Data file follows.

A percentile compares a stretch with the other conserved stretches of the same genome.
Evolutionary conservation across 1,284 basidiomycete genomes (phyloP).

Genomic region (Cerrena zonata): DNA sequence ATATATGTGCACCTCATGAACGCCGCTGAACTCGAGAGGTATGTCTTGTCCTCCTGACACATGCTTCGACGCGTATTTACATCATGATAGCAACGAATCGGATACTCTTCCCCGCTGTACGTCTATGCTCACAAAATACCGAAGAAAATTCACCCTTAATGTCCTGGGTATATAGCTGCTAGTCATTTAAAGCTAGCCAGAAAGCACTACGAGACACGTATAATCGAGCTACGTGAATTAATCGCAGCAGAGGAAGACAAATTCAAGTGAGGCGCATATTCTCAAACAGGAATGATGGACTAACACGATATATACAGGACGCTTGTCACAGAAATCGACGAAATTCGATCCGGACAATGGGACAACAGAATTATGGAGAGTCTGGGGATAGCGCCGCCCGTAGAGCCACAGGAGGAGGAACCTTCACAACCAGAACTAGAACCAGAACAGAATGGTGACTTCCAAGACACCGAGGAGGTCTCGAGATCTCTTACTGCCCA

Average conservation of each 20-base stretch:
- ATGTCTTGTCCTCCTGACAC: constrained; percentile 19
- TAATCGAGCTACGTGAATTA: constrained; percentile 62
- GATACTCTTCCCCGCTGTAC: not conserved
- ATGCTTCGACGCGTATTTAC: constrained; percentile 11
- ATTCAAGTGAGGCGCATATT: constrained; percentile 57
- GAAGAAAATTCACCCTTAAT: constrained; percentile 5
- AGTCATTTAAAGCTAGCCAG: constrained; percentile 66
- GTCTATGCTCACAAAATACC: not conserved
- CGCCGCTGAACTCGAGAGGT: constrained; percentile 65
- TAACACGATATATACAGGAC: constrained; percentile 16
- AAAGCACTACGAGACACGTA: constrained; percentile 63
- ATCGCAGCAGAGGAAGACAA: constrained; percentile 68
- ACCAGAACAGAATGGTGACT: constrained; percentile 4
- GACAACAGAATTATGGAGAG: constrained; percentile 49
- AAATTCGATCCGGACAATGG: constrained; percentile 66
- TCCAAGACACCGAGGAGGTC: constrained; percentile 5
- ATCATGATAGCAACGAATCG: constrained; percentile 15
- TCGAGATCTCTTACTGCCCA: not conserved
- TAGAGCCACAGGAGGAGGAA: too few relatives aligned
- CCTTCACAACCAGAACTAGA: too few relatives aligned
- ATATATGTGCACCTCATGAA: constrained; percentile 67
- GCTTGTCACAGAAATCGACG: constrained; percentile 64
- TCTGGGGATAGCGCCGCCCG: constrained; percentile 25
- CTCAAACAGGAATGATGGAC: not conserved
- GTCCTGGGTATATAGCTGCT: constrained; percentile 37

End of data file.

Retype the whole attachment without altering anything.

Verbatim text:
A percentile compares a stretch with the other conserved stretches of the same genome.
Evolutionary conservation across 1,284 basidiomycete genomes (phyloP).

Genomic region (Cerrena zonata): DNA sequence ATATATGTGCACCTCATGAACGCCGCTGAACTCGAGAGGTATGTCTTGTCCTCCTGACACATGCTTCGACGCGTATTTACATCATGATAGCAACGAATCGGATACTCTTCCCCGCTGTACGTCTATGCTCACAAAATACCGAAGAAAATTCACCCTTAATGTCCTGGGTATATAGCTGCTAGTCATTTAAAGCTAGCCAGAAAGCACTACGAGACACGTATAATCGAGCTACGTGAATTAATCGCAGCAGAGGAAGACAAATTCAAGTGAGGCGCATATTCTCAAACAGGAATGATGGACTAACACGATATATACAGGACGCTTGTCACAGAAATCGACGAAATTCGATCCGGACAATGGGACAACAGAATTATGGAGAGTCTGGGGATAGCGCCGCCCGTAGAGCCACAGGAGGAGGAACCTTCACAACCAGAACTAGAACCAGAACAGAATGGTGACTTCCAAGACACCGAGGAGGTCTCGAGATCTCTTACTGCCCA

Average conservation of each 20-base stretch:
- ATGTCTTGTCCTCCTGACAC: constrained; percentile 19
- TAATCGAGCTACGTGAATTA: constrained; percentile 62
- GATACTCTTCCCCGCTGTAC: not conserved
- ATGCTTCGACGCGTATTTAC: constrained; percentile 11
- ATTCAAGTGAGGCGCATATT: constrained; percentile 57
- GAAGAAAATTCACCCTTAAT: constrained; percentile 5
- AGTCATTTAAAGCTAGCCAG: constrained; percentile 66
- GTCTATGCTCACAAAATACC: not conserved
- CGCCGCTGAACTCGAGAGGT: constrained; percentile 65
- TAACACGATATATACAGGAC: constrained; percentile 16
- AAAGCACTACGAGACACGTA: constrained; percentile 63
- ATCGCAGCAGAGGAAGACAA: constrained; percentile 68
- ACCAGAACAGAATGGTGACT: constrained; percentile 4
- GACAACAGAATTATGGAGAG: constrained; percentile 49
- AAATTCGATCCGGACAATGG: constrained; percentile 66
- TCCAAGACACCGAGGAGGTC: constrained; percentile 5
- ATCATGATAGCAACGAATCG: constrained; percentile 15
- TCGAGATCTCTTACTGCCCA: not conserved
- TAGAGCCACAGGAGGAGGAA: too few relatives aligned
- CCTTCACAACCAGAACTAGA: too few relatives aligned
- ATATATGTGCACCTCATGAA: constrained; percentile 67
- GCTTGTCACAGAAATCGACG: constrained; percentile 64
- TCTGGGGATAGCGCCGCCCG: constrained; percentile 25
- CTCAAACAGGAATGATGGAC: not conserved
- GTCCTGGGTATATAGCTGCT: constrained; percentile 37